Brain Tumours in Children

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PatientPlus articles are written by UK doctors and are based on research evidence, UK and European Guidelines. They are designed for health professionals to use, so you may find the language more technical than the condition leaflets.

See also: Brain Cancer and Brain Tumours written for patients

Brain tumours are the most common site for solid tumours in childhood. A small peak in incidence of brain tumours in early childhood drops to a minimum in teenage years. Most childhood brain tumours (70-80%) are infratentorial (glial tumours, medulloblastoma) or in the midline (germ cell tumours, craniopharyngioma). Glial tumours in children are more frequently low-grade.[1] 

Brain tumours generally have a better outcome in children than in adults but children with brain tumours are frequently unwell for months prior to diagnosis and a prolonged period between symptom onset and diagnosis is associated with increased morbidity.[2]

  • Brain and central nervous system (CNS) tumours (malignant and non-malignant) are the second most common group of cancers in children, accounting for a quarter of all childhood cancers. In the UK, brain tumours occur in about 5 per 100,000 of children between the ages of 0-9 years.
  • The largest subgroup is astrocytoma (43% of all brain and CNS tumours in children). Astrocytomas are diagnosed throughout childhood. 76% of astrocytomas are diagnosed as 'low-grade' and 15% as 'high-grade'.
  • The second most common subgroup is the intracranial and intraspinal embryonal tumours (19% of all childhood brain and CNS tumours). Most of these are primitive neuroectodermal tumours (PNETs) and about 73% are medulloblastomas. PNETs occur most frequently in younger children.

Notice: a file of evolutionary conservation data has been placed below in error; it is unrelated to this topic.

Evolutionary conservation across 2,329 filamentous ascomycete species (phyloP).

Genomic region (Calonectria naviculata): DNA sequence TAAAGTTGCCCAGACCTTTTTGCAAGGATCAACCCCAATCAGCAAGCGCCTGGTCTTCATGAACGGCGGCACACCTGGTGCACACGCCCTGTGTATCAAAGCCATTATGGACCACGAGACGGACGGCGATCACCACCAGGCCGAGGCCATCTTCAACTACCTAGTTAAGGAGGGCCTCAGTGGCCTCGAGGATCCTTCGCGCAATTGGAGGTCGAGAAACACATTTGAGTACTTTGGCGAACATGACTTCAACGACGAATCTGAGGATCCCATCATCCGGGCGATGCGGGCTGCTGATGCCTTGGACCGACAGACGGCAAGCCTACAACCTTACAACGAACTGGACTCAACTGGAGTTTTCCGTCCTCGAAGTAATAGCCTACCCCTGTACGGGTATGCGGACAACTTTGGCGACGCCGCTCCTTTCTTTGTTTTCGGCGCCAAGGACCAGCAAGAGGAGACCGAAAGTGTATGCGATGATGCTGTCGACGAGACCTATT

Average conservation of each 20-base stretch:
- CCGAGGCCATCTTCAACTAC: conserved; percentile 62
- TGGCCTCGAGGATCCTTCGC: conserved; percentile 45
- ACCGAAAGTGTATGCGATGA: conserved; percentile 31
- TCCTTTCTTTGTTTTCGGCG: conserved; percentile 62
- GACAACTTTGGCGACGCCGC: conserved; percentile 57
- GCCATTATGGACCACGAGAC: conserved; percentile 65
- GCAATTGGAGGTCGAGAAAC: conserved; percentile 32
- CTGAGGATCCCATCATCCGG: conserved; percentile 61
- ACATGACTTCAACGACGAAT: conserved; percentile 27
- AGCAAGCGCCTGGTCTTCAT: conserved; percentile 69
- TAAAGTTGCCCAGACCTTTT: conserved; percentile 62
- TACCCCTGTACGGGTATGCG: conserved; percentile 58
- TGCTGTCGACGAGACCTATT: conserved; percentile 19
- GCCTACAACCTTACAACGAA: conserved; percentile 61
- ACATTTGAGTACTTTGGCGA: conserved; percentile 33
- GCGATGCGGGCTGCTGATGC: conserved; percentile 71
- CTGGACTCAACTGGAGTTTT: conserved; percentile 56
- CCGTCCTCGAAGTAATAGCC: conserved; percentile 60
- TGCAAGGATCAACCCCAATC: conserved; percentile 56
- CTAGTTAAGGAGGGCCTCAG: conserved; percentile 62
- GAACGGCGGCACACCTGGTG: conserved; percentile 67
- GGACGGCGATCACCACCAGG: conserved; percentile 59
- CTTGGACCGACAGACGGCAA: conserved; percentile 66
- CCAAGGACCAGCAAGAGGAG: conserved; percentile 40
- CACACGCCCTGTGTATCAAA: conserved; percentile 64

• About 10% of childhood brain and CNS tumours are ependymoma and choroid plexus tumours. The incidence is highest in 1-year-old children.
  • The underlying cause of brain tumours is unknown. However, some tumours are more common with certain illnesses - eg, astrocytomas are seen with increased frequency in neurofibromatosis and haemangioblastomas are more prevalent in patients with von Hippel-Lindau disease. 
  • This suggests a genetic link and mutations in several genes have been proposed - including the retinoblastoma gene (RB1), neurofibromatosis genes (NF1 and NF2) and tuberous sclerosis gene (TSC1), which function as tumour suppressor genes.[4] However, most cases of brain tumours are sporadic.
  • Previous cranial irradiation also increases the risk of brain tumours - eg, meningeal leukaemia.[5] A Canadian study looked at the correlation between early infections and brain tumours in 272 children and found an increased proportion of this group had a positive history of infections - eg, use of antibiotics during gestation, removal of tonsils or adenoids.[6] However, further observational-based studies are required to draw any firm conclusions from this data.

Types of brain tumours

  • Gliomas (gliomas are graded according to whether they are slow-growing (low-grade) or fast-growing (high-grade); grade 1 is the slowest-growing type and grade 4 is the fastest-growing):
    • Astrocytic tumour: low-grade astrocytoma, anaplastic astrocytoma, glioblastoma multiforme.
    • Oligodendroglioma: benign or anaplastic.
    • Ependymoma: benign or anaplastic.
    • Mixed glioma: astrocytoma and oligodendroglioma.
    • Ganglioglioma: benign or anaplastic.
    • Choroid plexus tumour: papilloma or carcinoma.
  • PNETs: supratentorial primitive neuroectodermal tumours, medulloblastoma, pineoblastoma.
  • Congenital: teratoma, craniopharyngioma.
  • Pineal tumours: germinoma, endodermal sinus tumour, embryonal cell carcinoma, choriocarcinoma, pineocytoma or pineoblastoma.
  • Very rare tumours: primary CNS lymphoma.